For the pastry I used another recipe from the same newspaper, Mrs Wicken’s recipe for Short Pastry:

Ingredients: 1 lb flour, 10 oz or 12 oz butter, juice of one lemon, very little water. Mode: Rub the butter very lightly into the flour until quite fine, mix into very dry stiff paste with lemon juice and water. Roll out at once, and it is ready for use.[8]

Although both recipes are rather sparse they worked very well and only a few points were unclear. I wasn’t sure if I should blind bake the pastry before adding the filling, however, as neither the recipe I was following, nor the Hannah Glasse recipe mentioned baking the case prior to adding the apple mix, I chose not to blind bake. Given how wet the filling was, I think that blind baking would probably help keep the crust a bit crisper, but the pie was still delicious without it.


The Redaction

Marlborough Pie


For pastry:

227g flour

170g butter, cut into 1cm cubes

Juice of half a lemon

A little water


For filling:

6 apples, peeled, cored and cut into quarters

1 cup sugar

3 tbsp melted butter

4 eggs

Juice and grated rind of a lemon


1. Preheat the oven to 180˚C and grease a 9” pie dish. In a large bowl rub the butter into flour until it resembles fine breadcrumbs. Add the lemon juice and just enough water to bring the dough together into a ball. Try to avoid over-mixing or kneading the dough.

2. Roll it out onto a lightly floured board and roll out to half a centimetre thick. Carefully lift the dough onto the pie dish and press gently into the base of the dish. Cut off the excess dough and crimp the edge as desired.

3. Grate the apples into a bowl, add the rest of the ingredients and mix well. Pour into the pie dish and smooth the filling with a spoon.

4. Bake for 35 mins or until golden and the filling is no longer liquid. You may need a baking dish below the pie if it is shallow as the liquid may boil over the edge of the dish. Serve hot or cold.

Marlborough Pie


The Recipe: Marlborough Pie (recipe available here) and Mrs. Wicken’s Short Pastry (recipe available here)

The Date: 1881 and 1888 respectively

How did you make it? See above.

Time to complete?: 30 mins prep, 35 mins baking

Total cost: I already had all the ingredients in the house.

How successful was it?: Very tasty, I would definitely make this again. The pastry was buttery and flaky while the apples had just a bit of crunch left. Although the pie was quite sweet, the lemon juice really cut through the sweetness.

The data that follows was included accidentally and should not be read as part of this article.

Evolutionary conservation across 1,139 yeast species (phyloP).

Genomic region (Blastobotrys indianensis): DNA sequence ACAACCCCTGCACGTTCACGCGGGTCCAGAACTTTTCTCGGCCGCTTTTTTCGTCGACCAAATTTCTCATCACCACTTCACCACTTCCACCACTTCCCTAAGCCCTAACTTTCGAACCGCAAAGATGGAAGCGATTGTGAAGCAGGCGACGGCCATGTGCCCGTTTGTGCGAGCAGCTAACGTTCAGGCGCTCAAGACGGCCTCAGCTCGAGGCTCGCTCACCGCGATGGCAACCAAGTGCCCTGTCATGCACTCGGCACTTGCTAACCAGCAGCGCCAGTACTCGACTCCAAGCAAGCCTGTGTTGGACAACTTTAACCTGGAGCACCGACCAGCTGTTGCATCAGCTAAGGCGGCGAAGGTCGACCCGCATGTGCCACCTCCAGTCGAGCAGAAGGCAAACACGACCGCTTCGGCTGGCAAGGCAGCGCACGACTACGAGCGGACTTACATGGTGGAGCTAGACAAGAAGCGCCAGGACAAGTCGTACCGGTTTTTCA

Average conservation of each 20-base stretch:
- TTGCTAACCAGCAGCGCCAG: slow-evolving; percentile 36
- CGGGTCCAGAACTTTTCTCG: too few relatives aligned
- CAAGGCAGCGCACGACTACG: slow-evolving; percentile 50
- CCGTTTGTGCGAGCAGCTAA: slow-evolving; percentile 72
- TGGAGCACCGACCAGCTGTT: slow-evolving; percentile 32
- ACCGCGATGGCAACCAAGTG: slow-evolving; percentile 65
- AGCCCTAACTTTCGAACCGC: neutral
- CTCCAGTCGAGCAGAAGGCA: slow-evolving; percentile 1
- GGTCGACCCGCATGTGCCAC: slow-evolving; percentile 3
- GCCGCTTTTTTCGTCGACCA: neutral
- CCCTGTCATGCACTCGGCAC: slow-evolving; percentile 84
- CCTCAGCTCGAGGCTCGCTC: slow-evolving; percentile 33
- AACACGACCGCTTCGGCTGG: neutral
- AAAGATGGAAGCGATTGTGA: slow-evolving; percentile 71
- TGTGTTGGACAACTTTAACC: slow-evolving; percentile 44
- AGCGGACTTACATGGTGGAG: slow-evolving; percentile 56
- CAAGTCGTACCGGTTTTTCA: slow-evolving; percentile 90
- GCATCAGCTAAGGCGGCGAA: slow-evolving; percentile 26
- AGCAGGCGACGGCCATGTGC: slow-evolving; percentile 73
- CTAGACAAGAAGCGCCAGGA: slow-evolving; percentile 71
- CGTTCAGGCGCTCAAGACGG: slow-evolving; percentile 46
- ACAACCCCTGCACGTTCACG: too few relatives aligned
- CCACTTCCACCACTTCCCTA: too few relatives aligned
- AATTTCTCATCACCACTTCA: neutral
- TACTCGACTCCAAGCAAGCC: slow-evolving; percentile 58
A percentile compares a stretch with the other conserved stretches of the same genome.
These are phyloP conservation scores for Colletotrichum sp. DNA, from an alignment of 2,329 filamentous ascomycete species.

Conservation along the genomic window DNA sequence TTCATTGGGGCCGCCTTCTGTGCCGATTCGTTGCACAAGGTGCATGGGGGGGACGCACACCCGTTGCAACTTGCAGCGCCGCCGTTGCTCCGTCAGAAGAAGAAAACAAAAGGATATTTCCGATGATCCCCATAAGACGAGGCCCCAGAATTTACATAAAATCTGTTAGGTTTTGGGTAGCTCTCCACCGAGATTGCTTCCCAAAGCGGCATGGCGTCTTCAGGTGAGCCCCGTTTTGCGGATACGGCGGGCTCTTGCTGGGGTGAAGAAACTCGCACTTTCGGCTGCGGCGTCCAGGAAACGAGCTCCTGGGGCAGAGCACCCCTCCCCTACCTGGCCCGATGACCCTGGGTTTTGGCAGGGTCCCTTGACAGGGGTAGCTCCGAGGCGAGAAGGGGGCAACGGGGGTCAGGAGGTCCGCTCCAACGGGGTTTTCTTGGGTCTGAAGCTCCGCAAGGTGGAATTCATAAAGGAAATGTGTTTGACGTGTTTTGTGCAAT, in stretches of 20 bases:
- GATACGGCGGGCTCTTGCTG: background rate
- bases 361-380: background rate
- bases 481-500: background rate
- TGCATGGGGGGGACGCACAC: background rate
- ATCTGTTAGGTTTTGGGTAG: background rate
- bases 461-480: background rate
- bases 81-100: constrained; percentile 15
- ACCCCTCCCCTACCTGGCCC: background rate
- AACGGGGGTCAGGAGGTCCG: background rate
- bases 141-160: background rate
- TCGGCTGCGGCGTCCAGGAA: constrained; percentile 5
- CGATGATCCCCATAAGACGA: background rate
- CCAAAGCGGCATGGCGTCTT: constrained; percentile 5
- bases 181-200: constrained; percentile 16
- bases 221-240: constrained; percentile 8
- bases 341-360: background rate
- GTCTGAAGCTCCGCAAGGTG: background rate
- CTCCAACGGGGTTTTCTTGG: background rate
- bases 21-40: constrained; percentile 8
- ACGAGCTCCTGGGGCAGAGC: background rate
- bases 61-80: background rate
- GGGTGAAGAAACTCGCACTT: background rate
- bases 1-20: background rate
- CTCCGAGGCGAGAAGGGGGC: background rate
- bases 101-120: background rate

How accurate?: The biggest point of inaccuracy is probably the type of apples. I’m not sure which type of apples I used but I think they were Pink Ladies which were only developed in the 1970’s.


Newspaper articles found in Trove reproduced courtesy of the National Library of Australia.


[1] “THE HOUSEKEEPER. Sundry Recipes.,” The Queenslander, July 2, 1881.

[2] Amy Traverso, The Apple Lover’s Cookbook (W. W. Norton & Company, 2011), 201.

[3] Robert May, The Accomplisht Cook, Or, The Art and Mystery of Cookery. (London: printed by R.W. for Nath: Brooke, 1660), 270.

[4] Hannah Glasse, The Art of Cookery, Made Plain and Easy: Which Far Exceeds Any Thing of the … (Printed for W. Strahan, J. and F. Rivington, J. Hinton, 1774), 289,

[5] Amelia Simmons, American Cookery (Applewood Books, 1996), 36.

[6] Queensland Treasury and Trade Office of Economic and Statistical Research, “Historical Tables, Demography, 1823 to 2008 (Q150 Release),” accessed July 2, 2014,

[7] “THE HOUSEKEEPER. Sundry Recipes.”

[8] “PASTRY AND SWEETS.,” Euroa Advertiser, June 22, 1888.



Hannah Glasse. The Art of Cookery, Made Plain and Easy: Which Far Exceeds Any Thing of the … Printed for W. Strahan, J. and F. Rivington, J. Hinton, 1774.

May, Robert. The Accomplisht Cook, Or, The Art and Mystery of Cookery. London: printed by R.W. for Nath: Brooke, 1660.

Office of Economic and Statistical Research, Queensland Treasury and Trade. “Historical Tables, Demography, 1823 to 2008 (Q150 Release).” Accessed July 2, 2014.

“PASTRY AND SWEETS.” Euroa Advertiser. June 22, 1888.

Simmons, Amelia. American Cookery. Applewood Books, 1996.

“THE HOUSEKEEPER. Sundry Recipes.” The Queenslander. July 2, 1881.